Letter to Public Water Suppliers Regarding CDCs Revised Fluoride Levels, January 2011

Table of Contents

  1. Letter to Public Water Suppliers
  2. Why is the DHHS proposing to lower the optimal fluoride level?
  3. What is Dental Fluorosis?
  4. Is supplemental fluoridation still effective?
  5. Will the proposed change affect how we operate in New York?
  6. Am I required to lower my fluoride target level now? If I want to do this, will it be accepted?
  7. Does this affect the maximum contaminant level (MCL) for fluoride?

Letter to Public Water Suppliers

January 19, 2011

Dear Public Water Supplier:

On January 7, 2011 the U.S. Department of Health and Human Services (DHHS) proposed a revision to the recommended optimal fluoride level in drinking water to help prevent tooth decay. It is important to know that this does not affect the value of fluoridation as a dental health benefit. The DHHS and New York State continue to support supplemental fluoridation as a significant and cost effective public health measure. Currently about 12.5 million New York State residents receive the benefits of water supplemented with optimal levels of fluoride.

The DHHS is proposing to lower the optimal fluoride target level to a single value of 0.7 milligrams per liter (parts per million, ppm) of fluoride. This would replace the current recommended range of 0.7 to 1.2 ppm fluoride and will be enacted only after reviewing comments submitted by the public and stakeholders. This comment period has begun, and is anticipated to close on February 14, 2011. The proposal would eliminate the range that includes higher target levels for northern states originally set to account for differences in per capita water consumption between warm and cold weather states. In New York State, the long standing optimal target level is 1.0 ppm, with an operating control range of 0.8 to 1.2 ppm.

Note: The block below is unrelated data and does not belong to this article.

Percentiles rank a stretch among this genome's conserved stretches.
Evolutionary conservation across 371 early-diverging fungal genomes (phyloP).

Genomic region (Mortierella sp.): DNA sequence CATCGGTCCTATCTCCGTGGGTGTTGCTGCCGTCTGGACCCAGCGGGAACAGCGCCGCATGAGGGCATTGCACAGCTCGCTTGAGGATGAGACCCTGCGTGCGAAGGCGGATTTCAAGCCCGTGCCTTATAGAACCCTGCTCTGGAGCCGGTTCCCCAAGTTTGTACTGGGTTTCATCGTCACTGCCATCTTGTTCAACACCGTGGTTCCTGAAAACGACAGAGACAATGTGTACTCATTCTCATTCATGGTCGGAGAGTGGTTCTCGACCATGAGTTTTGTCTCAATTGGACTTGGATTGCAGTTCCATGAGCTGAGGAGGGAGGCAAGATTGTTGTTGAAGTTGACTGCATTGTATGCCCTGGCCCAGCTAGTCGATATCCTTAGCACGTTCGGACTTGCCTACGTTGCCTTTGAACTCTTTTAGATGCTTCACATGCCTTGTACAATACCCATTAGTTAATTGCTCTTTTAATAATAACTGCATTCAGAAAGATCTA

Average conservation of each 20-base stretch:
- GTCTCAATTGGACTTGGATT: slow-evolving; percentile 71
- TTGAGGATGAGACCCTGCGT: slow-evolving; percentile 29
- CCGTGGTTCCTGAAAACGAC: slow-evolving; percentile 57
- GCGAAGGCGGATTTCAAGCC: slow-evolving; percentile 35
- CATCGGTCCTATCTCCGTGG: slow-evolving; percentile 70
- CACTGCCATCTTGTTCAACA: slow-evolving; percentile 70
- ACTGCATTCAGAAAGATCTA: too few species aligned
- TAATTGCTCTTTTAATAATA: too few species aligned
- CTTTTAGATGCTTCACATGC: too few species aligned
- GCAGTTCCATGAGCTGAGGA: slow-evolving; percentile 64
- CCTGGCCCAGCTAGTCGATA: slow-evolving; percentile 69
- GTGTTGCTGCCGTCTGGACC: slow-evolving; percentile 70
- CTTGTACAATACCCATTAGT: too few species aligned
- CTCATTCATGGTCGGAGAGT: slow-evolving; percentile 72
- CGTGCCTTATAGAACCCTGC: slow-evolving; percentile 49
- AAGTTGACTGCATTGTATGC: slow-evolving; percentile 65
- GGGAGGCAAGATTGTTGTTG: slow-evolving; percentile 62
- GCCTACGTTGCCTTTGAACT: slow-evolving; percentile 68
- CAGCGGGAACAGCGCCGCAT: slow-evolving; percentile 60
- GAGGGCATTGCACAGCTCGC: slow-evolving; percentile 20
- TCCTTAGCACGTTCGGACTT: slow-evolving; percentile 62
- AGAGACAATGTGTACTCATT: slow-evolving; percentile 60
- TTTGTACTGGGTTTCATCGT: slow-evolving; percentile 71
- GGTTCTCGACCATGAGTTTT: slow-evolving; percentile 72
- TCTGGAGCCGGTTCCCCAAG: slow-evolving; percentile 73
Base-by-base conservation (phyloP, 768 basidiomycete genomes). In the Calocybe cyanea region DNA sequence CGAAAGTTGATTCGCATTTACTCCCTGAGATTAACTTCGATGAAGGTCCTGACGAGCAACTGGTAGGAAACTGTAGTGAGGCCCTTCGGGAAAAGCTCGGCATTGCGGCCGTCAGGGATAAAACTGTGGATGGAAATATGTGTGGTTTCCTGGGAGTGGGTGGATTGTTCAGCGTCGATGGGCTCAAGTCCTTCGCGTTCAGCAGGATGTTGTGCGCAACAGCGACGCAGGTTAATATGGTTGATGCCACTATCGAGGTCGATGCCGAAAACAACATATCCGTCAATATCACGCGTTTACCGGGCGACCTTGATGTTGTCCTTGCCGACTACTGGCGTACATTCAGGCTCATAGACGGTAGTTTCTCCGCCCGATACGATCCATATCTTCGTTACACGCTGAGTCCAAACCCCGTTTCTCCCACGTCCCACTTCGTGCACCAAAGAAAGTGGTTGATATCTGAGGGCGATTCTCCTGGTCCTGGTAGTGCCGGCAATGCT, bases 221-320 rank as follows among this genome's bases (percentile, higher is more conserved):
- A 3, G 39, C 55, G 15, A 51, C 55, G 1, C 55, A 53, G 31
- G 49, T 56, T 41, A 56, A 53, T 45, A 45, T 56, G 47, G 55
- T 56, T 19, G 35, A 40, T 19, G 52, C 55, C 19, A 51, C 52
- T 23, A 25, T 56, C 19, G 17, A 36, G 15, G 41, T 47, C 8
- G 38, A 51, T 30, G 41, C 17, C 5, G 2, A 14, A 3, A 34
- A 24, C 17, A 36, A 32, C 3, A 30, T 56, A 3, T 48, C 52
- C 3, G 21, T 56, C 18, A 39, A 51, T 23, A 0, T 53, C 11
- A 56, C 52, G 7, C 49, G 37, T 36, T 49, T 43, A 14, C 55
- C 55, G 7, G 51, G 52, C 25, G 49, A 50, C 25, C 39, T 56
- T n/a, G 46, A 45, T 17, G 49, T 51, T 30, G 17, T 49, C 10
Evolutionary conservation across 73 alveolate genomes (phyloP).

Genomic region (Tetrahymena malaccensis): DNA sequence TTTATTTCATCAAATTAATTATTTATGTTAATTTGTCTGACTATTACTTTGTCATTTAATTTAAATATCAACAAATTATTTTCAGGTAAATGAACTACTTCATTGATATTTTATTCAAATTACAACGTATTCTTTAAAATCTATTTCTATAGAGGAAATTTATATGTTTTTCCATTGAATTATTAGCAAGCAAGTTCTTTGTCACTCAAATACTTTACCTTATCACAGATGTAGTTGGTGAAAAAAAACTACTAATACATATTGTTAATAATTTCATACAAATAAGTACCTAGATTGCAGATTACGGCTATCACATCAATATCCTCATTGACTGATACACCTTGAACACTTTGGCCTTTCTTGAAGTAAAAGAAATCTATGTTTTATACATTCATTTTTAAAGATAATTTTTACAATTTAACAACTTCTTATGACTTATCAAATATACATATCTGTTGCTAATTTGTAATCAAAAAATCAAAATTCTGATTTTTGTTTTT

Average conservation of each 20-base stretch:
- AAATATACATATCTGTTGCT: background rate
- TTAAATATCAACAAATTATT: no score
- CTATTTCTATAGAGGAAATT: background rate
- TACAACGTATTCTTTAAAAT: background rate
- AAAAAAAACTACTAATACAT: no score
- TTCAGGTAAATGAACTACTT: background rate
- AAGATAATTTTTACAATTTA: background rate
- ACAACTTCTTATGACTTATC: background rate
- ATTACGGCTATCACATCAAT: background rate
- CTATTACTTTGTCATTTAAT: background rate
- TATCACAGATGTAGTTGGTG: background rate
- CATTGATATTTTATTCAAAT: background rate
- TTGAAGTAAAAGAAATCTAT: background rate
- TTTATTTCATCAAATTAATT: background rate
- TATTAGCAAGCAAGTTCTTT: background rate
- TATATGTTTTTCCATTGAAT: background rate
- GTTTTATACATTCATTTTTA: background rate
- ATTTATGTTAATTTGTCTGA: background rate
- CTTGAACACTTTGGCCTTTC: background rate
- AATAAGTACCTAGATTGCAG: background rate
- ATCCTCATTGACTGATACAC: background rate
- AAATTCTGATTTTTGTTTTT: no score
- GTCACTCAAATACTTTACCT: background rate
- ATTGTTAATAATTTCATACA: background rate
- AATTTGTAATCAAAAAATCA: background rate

The New York State Department of Health is evaluating the proposed change and may provide comments to DHHS during the public comment period. Attached is some information to help you understand what the DHHS proposal may mean for your water utility and your customers. Additional information is available online at:


Tooth decay is one of the most common childhood diseases and affects one in three children. In view of the enormous benefit of fluoride in reducing tooth decay for children and adults, the New York State Department of Health recommends that you continue to provide fluoridated water for your customers. When the DHHS proposal becomes final, the Department of Health will provide additional information and training to help public water suppliers implement the recommendations in a timely and effective manner.

If you have any questions at this time, please contact your Local Health Department office. You can also contact the Bureau of Dental Health, Julie Reuther at (518) 474-1961 or the Bureau of Water Supply Protection, John Helmeset at (518) 402-7650.

Rodger C. Sokol, PhD
Acting Director, Bureau of Water Supply Protection

Public Water Suppliers That Provide Fluoride Treatment May Also Want to Know:

Why is the DDHS proposing to lower the optimal fluoride level?